Steinbeck lovers from all over convene this Wednesday at San Jose State University’s Martin Luther King, Jr. Library, where Steinbeck experts will probe literary influences, international relations, and various cultural collisions found in the author’s controversial writing and reputation. Speakers for the May 4-6 conference, hosted by the International Society of Steinbeck Scholars, include Robert DeMott and Susan Shillinglaw—former directors of the Martha Heasley Cox Center for Steinbeck Studies at San Jose State and authors of major books on Steinbeck’s life and work—as well Richard Astro, a pioneer in the study of Steinbeck’s friend and collaborator Ed Ricketts; Mimi Gladstein, a Texas theater and English professor who writes about Steinbeck’s depiction of women; and Paul Douglass, an expert on modern literature and philosophy at San Jose State who served as the Steinbeck Center’s director from 2005 to 2013. The conference organizers—led by Nick Taylor, the center’s current director, and Barbara Heavilin, the editor of Steinbeck Review—are prepared for sparks to fly and made plans accordingly. When the conference closes on Friday, attendees will have the option of boarding a bus for Salinas, 90 minutes south of San Jose, where they can decompress by enjoying the 2016 Steinbeck Festival, “Steinbeck on Land and Sea.”

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Sea of Cortez at 75: Salinas, California Celebrates John Steinbeck on Land and Sea

Cover image from 1941 Sea of Cortez by John Steinbeck and Ed Ricketts

The annual Steinbeck Festival held in John Steinbeck’s hometown of Salinas, California is back. In celebration of Steinbeck’s enduring legacy as a writer-activist-ecologist, and the land-and-sea ethic exemplified in his 1941 work Sea of Cortez, the May 6-8, 2016 festival—“Steinbeck on Land and Sea”—features activities designed for a variety of tastes, including informal “JON talks,” documentary films, and tours of the Red Pony Ranch, Ed Ricketts’s lab, and Steinbeck’s Salinas. Whale-watching off the Monterey coast is also part of the mix.

Image of the 2016 John Steinbeck Festival in Salinas, California

Image of the 2016 John Steinbeck Festival in Salinas, California

Guest speakers exemplify the festival’s land-and-sea theme from a diversity of backgrounds and perspectives. They include the distinguished Steinbeck scholar Robert DeMott talking about a favorite subject, Steinbeck and fishing; William Souder, the critically acclaimed biographer of Rachel Carson and John James Audubon, introducing his biography-in-progress of John Steinbeck; Katie Rodger, an expert on Ed Ricketts, discussing a newly published essay by Steinbeck’s close friend and collaborator; Kyle Van Houtan, Director of Science at the Monterey Bay Aquarium, on the land-and-sea-and-culture link found in studying sea turtle populations in Hawaii; Gavin Jones, chair of the English department at Stanford University, on Steinbeck, land, drought, and race; and the writer Mary Ellen Hannibal talking about her new book on citizen science and its connections to Steinbeck, Ricketts, and their acquaintance Joseph Campbell.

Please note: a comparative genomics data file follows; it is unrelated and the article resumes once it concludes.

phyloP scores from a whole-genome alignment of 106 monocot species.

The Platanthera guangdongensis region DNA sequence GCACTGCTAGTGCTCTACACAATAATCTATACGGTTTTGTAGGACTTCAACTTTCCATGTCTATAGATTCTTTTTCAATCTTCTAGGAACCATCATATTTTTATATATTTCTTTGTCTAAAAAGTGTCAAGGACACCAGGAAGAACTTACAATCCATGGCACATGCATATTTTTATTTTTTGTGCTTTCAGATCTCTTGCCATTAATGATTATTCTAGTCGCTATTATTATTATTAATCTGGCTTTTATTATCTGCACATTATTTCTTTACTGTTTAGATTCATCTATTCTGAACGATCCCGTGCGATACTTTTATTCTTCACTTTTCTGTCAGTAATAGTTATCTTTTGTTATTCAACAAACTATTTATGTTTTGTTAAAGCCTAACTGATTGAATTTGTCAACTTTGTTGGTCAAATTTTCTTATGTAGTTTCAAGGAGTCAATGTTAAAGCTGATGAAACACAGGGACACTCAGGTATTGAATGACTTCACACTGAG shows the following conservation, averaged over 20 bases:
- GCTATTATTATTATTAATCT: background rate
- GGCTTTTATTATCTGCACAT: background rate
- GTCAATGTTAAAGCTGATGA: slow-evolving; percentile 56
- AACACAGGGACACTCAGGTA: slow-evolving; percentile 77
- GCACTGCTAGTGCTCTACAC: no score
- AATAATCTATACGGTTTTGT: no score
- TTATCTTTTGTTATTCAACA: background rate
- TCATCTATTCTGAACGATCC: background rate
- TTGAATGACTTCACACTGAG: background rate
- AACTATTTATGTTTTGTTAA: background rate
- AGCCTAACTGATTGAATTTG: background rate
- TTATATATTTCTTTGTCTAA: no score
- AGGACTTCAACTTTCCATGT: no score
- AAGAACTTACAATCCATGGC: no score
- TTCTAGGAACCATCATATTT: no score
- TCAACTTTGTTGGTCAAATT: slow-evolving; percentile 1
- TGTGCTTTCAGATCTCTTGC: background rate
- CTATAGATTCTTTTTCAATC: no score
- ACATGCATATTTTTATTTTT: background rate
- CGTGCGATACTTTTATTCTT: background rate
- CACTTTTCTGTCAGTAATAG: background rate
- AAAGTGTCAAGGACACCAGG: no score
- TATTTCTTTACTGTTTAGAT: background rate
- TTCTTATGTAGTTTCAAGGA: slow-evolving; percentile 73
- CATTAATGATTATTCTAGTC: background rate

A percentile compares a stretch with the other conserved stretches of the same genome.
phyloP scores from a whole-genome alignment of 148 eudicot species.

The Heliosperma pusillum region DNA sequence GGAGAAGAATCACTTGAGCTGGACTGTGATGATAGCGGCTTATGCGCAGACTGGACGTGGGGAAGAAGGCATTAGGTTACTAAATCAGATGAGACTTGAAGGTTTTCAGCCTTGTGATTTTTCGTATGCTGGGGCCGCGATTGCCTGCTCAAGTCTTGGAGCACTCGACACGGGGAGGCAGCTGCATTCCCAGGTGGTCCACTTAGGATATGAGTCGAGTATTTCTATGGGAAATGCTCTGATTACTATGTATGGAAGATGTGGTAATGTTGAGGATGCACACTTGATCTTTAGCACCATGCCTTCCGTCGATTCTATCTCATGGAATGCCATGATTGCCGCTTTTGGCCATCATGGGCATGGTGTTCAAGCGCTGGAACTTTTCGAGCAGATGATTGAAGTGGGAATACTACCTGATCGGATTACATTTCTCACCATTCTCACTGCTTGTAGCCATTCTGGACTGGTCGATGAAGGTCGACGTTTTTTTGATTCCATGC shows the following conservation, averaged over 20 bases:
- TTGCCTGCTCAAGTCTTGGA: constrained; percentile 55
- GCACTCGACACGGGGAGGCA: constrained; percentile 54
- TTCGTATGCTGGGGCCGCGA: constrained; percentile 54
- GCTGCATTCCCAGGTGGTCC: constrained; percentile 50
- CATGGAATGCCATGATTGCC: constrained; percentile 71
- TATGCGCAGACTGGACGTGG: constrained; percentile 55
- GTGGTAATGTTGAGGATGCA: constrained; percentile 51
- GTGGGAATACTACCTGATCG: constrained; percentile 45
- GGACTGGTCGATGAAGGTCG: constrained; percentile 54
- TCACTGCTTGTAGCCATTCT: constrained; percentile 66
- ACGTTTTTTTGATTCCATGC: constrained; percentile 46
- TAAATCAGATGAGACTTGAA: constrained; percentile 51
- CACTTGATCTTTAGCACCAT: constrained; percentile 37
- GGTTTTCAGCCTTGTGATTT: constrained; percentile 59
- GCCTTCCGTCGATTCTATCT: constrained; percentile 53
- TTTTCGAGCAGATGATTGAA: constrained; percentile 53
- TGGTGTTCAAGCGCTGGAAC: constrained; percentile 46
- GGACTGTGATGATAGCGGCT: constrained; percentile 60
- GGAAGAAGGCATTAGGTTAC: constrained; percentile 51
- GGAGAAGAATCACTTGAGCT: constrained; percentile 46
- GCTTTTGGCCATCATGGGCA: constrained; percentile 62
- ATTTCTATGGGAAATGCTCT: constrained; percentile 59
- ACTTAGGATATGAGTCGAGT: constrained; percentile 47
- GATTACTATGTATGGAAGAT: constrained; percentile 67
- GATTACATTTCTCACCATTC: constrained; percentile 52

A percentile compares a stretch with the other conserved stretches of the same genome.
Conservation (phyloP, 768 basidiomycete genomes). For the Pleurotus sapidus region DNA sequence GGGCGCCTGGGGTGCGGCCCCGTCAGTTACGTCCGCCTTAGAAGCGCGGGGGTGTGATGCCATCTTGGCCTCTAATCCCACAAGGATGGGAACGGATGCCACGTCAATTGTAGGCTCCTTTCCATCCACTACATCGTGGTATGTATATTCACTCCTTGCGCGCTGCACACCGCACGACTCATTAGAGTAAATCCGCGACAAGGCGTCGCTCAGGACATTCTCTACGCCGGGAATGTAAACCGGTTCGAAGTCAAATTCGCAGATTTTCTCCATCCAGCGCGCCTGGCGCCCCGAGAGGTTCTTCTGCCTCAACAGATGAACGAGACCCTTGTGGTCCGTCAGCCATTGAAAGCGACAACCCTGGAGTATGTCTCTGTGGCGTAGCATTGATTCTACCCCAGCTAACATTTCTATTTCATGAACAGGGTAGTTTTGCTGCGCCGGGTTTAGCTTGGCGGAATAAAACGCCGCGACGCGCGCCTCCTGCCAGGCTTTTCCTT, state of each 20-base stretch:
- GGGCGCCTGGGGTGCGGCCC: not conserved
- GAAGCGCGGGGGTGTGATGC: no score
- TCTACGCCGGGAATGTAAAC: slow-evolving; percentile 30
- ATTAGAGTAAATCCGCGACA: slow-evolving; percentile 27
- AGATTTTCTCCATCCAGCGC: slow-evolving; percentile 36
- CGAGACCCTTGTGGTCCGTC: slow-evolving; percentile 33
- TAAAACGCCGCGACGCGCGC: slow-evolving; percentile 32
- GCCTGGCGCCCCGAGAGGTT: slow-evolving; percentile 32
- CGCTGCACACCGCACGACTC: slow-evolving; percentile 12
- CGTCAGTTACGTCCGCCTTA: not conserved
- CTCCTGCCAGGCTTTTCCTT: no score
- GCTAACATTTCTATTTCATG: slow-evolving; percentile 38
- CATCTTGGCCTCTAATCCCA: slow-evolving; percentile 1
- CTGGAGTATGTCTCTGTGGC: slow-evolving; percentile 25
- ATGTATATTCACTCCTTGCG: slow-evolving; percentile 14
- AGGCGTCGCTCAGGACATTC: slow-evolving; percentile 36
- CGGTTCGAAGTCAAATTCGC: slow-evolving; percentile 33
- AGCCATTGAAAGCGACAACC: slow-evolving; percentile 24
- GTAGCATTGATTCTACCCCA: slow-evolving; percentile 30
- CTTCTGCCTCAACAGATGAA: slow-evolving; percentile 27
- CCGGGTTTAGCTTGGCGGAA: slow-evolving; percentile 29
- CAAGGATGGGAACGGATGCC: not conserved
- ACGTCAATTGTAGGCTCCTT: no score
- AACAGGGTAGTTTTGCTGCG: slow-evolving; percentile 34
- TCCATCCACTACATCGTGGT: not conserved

Image of John Steinbeck's Sea of Cortez collaborator Ed Ricketts

The multicultural character of this year’s festival line-up matches the population of Salinas, California—and a pattern in John Steinbeck’s life and work, including Sea of Cortez. The author Sergio Chavez, the photographer Daniel Ruanova, and the documentary filmmaker Ignacio Rodriguez will discuss the cultural impact of braceros in the Salinas Valley, Jean Vengua will talk about Fillipino newspapers, and Eric Palmer will show a “teaser” of his new documentary film about Japanese flower growers in the area. John Gregg, owner of the boat Steinbeck and Ricketts sailed to the Sea of Cortez in 1940, will update festival-goers about restoration work on The Western Flyer. Harold Augenbraum, former Director of the National Book Award, will discuss Steinbeck’s frequently-taught novel The Pearl in English and Spanish. Stanford biology professor William Gilly will recount his 2004 trip retracing Steinbeck and Ricketts’s expedition to Baja, and how the Sea of Cortez has changed since Steinbeck and Ricketts made their voyage and wrote their book.

Image of The Western Flyer

Beer was consumed on The Western Flyer, and Steinbeck once appeared in a magazine ad for Ballantine Ale. This connection to Steinbeck’s life on land and sea will be celebrated in Steinbeck Home Brew Fest, staged in the National Steinbeck Center’s beer garden in collaboration with the Steinbeck Rotary Club, and in “Craft Beer 101,” one of several half-hour “JON talks” planned for this year’s festival. In a related tribute to California’s land-and-sea culture, David Dennis of Ventana Surfboards will show how he makes surfboards from Steinbeck-themed wood.

One-day and three-day tickets can be purchased online at the National Steinbeck Center website or by calling 831-775-4721.